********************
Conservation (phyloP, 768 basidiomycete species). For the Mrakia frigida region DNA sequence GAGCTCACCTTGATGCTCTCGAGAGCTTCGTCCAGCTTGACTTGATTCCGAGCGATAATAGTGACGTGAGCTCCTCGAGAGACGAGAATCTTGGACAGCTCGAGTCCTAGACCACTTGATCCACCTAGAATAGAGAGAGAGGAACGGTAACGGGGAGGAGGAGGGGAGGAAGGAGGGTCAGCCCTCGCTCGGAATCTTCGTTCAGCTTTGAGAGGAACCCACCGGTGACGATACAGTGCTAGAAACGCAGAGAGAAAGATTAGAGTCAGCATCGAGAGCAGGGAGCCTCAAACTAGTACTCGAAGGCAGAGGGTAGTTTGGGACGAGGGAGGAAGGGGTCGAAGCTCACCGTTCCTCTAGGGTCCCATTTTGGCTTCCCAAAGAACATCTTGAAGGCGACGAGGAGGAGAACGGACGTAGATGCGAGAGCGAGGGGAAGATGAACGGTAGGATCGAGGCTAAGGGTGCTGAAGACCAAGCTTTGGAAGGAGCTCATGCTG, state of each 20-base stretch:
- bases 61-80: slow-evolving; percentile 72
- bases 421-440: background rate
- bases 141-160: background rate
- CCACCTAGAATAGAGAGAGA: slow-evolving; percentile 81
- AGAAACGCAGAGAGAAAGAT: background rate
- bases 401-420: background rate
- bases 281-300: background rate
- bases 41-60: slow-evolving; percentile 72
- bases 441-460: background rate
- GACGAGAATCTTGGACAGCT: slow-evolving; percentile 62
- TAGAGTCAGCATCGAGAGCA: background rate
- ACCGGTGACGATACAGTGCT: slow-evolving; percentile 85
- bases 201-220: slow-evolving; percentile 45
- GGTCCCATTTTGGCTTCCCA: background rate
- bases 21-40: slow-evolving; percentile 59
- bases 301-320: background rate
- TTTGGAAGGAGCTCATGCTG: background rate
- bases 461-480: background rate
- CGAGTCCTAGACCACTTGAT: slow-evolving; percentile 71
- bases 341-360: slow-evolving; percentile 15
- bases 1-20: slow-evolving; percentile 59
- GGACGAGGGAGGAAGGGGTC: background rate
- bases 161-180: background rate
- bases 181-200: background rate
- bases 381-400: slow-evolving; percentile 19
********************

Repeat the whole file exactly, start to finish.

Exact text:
Conservation (phyloP, 768 basidiomycete species). For the Mrakia frigida region DNA sequence GAGCTCACCTTGATGCTCTCGAGAGCTTCGTCCAGCTTGACTTGATTCCGAGCGATAATAGTGACGTGAGCTCCTCGAGAGACGAGAATCTTGGACAGCTCGAGTCCTAGACCACTTGATCCACCTAGAATAGAGAGAGAGGAACGGTAACGGGGAGGAGGAGGGGAGGAAGGAGGGTCAGCCCTCGCTCGGAATCTTCGTTCAGCTTTGAGAGGAACCCACCGGTGACGATACAGTGCTAGAAACGCAGAGAGAAAGATTAGAGTCAGCATCGAGAGCAGGGAGCCTCAAACTAGTACTCGAAGGCAGAGGGTAGTTTGGGACGAGGGAGGAAGGGGTCGAAGCTCACCGTTCCTCTAGGGTCCCATTTTGGCTTCCCAAAGAACATCTTGAAGGCGACGAGGAGGAGAACGGACGTAGATGCGAGAGCGAGGGGAAGATGAACGGTAGGATCGAGGCTAAGGGTGCTGAAGACCAAGCTTTGGAAGGAGCTCATGCTG, state of each 20-base stretch:
- bases 61-80: slow-evolving; percentile 72
- bases 421-440: background rate
- bases 141-160: background rate
- CCACCTAGAATAGAGAGAGA: slow-evolving; percentile 81
- AGAAACGCAGAGAGAAAGAT: background rate
- bases 401-420: background rate
- bases 281-300: background rate
- bases 41-60: slow-evolving; percentile 72
- bases 441-460: background rate
- GACGAGAATCTTGGACAGCT: slow-evolving; percentile 62
- TAGAGTCAGCATCGAGAGCA: background rate
- ACCGGTGACGATACAGTGCT: slow-evolving; percentile 85
- bases 201-220: slow-evolving; percentile 45
- GGTCCCATTTTGGCTTCCCA: background rate
- bases 21-40: slow-evolving; percentile 59
- bases 301-320: background rate
- TTTGGAAGGAGCTCATGCTG: background rate
- bases 461-480: background rate
- CGAGTCCTAGACCACTTGAT: slow-evolving; percentile 71
- bases 341-360: slow-evolving; percentile 15
- bases 1-20: slow-evolving; percentile 59
- GGACGAGGGAGGAAGGGGTC: background rate
- bases 161-180: background rate
- bases 181-200: background rate
- bases 381-400: slow-evolving; percentile 19